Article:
Blog posts are a bit trickier, as you have to decide if you want to log your blog as one monolithic piece of content, or each blog post as individual assets.

I recommend a third way: log your top 10 to 20 highest performing blog posts based on traffic and on-page activity. Blogs can be one of the most powerful ways to attract prospects from search, and high performers shouldn’t be overlooked.

Once you’re confident you’ve logged all your content, we can move on to the optimization phase.

Optimize existing content and plan future content

This next phase is one of the most important and helpful in developing your content management system. It helps you decide what actions to take with your existing content and will invariably give you tons of ideas for future content. These steps may take several weeks, but the rewards you’ll reap are more than worthwhile.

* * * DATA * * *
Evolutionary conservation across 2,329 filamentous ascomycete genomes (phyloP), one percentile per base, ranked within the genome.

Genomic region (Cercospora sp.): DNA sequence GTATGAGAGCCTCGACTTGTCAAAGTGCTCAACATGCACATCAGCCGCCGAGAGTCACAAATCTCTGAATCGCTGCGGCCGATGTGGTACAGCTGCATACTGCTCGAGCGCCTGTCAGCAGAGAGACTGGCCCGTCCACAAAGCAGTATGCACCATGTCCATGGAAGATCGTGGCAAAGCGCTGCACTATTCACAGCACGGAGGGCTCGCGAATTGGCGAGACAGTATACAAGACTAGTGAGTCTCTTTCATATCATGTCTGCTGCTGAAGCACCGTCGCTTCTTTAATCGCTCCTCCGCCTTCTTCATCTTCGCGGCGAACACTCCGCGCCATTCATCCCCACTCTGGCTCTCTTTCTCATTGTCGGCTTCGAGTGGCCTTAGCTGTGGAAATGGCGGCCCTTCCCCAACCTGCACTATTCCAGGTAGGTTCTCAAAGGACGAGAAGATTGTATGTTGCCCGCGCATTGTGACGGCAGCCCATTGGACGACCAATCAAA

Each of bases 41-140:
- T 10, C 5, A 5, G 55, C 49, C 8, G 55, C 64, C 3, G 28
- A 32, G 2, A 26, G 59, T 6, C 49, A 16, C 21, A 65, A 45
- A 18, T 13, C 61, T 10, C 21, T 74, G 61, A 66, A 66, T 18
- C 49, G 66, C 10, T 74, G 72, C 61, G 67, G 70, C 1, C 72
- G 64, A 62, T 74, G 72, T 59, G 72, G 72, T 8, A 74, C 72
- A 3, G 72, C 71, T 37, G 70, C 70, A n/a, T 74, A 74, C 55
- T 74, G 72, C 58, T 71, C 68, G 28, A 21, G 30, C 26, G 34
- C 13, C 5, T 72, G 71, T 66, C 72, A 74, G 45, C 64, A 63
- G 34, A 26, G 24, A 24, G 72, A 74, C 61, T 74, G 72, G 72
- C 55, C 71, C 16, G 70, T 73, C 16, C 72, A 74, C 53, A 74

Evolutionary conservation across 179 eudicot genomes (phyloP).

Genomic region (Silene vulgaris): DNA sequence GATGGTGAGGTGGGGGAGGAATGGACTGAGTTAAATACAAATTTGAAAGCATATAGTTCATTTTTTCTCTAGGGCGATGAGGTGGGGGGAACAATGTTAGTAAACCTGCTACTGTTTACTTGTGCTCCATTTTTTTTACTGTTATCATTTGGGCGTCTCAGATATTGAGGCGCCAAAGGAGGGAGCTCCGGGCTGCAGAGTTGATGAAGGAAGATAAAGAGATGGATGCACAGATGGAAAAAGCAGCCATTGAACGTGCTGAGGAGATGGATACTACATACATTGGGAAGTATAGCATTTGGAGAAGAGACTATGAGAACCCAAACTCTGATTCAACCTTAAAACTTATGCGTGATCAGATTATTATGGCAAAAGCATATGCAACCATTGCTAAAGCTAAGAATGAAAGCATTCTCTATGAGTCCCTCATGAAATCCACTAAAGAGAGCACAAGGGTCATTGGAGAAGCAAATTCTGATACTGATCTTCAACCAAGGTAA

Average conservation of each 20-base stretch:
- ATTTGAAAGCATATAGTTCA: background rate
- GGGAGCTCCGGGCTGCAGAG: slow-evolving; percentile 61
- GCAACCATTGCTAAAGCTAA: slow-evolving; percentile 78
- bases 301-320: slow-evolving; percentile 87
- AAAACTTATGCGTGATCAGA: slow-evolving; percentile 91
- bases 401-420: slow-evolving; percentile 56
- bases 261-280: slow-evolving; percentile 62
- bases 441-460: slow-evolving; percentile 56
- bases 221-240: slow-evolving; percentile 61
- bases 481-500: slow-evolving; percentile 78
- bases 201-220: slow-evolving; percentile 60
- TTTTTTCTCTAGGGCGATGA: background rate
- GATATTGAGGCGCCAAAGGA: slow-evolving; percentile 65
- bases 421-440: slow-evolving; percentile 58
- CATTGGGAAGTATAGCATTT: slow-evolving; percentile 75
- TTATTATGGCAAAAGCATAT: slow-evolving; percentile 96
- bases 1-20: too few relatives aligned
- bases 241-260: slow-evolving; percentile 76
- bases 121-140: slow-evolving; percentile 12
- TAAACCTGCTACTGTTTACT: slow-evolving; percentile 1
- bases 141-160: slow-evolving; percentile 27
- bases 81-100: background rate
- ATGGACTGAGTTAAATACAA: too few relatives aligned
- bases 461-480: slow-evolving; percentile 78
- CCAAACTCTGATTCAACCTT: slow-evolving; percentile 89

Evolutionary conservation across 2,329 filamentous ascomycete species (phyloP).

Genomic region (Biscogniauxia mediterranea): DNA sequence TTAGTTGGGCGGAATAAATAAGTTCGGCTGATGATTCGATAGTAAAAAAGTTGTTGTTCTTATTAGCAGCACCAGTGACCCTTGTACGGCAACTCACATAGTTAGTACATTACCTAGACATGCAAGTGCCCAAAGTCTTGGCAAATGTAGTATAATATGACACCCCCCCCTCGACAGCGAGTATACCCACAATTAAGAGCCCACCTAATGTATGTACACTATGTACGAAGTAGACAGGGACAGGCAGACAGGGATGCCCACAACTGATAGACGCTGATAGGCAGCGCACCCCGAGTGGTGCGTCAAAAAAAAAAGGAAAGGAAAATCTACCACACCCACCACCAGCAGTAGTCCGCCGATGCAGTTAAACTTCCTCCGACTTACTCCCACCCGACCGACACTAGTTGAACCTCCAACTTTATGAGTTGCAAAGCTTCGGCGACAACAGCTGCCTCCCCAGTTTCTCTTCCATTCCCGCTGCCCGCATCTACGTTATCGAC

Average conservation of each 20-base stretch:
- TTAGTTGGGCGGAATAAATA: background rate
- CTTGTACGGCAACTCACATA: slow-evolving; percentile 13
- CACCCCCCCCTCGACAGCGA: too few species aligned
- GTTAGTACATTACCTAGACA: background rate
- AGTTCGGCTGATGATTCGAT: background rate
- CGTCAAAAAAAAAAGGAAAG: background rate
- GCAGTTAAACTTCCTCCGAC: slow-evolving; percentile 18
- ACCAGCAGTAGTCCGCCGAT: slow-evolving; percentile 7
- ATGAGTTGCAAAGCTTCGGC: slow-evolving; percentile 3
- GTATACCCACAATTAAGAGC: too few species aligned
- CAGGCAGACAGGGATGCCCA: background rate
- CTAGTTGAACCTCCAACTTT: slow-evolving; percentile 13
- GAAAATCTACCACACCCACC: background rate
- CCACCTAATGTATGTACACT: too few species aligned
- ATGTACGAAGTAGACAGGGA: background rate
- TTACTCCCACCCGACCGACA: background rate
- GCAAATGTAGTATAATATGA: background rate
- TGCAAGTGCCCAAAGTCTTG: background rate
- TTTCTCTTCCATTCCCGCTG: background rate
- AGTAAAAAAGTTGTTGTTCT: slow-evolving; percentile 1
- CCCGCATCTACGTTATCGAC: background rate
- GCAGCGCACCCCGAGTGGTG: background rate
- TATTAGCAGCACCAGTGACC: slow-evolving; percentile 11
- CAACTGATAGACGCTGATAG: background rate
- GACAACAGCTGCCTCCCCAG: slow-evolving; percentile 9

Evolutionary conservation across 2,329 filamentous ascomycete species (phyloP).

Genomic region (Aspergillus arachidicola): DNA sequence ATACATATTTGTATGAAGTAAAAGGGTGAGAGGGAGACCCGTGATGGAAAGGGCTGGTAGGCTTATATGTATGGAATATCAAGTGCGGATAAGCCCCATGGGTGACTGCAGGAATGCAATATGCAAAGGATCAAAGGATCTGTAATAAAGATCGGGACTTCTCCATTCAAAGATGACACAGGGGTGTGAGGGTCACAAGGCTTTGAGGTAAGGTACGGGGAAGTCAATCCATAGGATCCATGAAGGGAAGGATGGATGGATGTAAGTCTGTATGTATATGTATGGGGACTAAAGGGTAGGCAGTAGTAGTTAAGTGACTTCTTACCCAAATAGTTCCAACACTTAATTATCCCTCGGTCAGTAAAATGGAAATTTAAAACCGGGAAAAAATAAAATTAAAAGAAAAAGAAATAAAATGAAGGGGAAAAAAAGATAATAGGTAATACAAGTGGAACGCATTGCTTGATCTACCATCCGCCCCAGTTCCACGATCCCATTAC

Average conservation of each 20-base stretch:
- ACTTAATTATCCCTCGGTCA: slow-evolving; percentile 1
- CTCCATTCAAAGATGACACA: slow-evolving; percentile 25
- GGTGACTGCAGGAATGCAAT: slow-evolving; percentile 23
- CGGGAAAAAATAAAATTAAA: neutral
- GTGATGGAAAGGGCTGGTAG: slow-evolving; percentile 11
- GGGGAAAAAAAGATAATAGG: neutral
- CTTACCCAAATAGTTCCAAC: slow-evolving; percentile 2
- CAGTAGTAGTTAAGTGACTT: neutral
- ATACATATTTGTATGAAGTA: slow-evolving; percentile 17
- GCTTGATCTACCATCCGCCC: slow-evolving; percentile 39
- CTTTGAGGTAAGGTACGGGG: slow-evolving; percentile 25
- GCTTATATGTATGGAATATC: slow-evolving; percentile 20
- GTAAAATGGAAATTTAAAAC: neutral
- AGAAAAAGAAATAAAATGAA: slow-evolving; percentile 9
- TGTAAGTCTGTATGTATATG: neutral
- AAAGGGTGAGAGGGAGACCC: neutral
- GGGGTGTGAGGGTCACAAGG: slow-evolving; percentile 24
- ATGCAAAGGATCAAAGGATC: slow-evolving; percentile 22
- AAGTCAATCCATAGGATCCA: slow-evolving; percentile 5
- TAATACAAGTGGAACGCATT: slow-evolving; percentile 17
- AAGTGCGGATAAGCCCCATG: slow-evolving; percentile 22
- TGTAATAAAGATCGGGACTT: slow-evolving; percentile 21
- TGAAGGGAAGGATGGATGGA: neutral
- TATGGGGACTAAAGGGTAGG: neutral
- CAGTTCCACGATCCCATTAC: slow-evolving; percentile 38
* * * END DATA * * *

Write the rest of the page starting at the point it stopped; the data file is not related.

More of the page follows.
Interview sales reps

You could start by referencing data like search traffic, ad clicks, and downloads (which we will do). But in my experience a better first place to start is talking with real human beings.

Your sales reps are on the front lines. They are the boots on the ground talking with real people and real decision makers. They hear your target market’s pain points every single day and are acutely aware of what makes your offering a good fit for prospective buyers.

Your first step should be a simple phone call to each of your sales reps. Have your content audit spreadsheet handy. Just have a candid conversation about their experience with your content.

Play the role of interviewer. Ask good questions. Get to the bottom of the psychology of how their prospects respond to sales content.

Which content seems to produce the most “aha!” moments with prospects? Is there a particular piece reps never use? Why not?

Are the infographics performing as well as we thought they would? Why don’t reps use the pricing calculator?

The answers to these questions will likely make it clear whether your existing content needs to be cut or repurposed.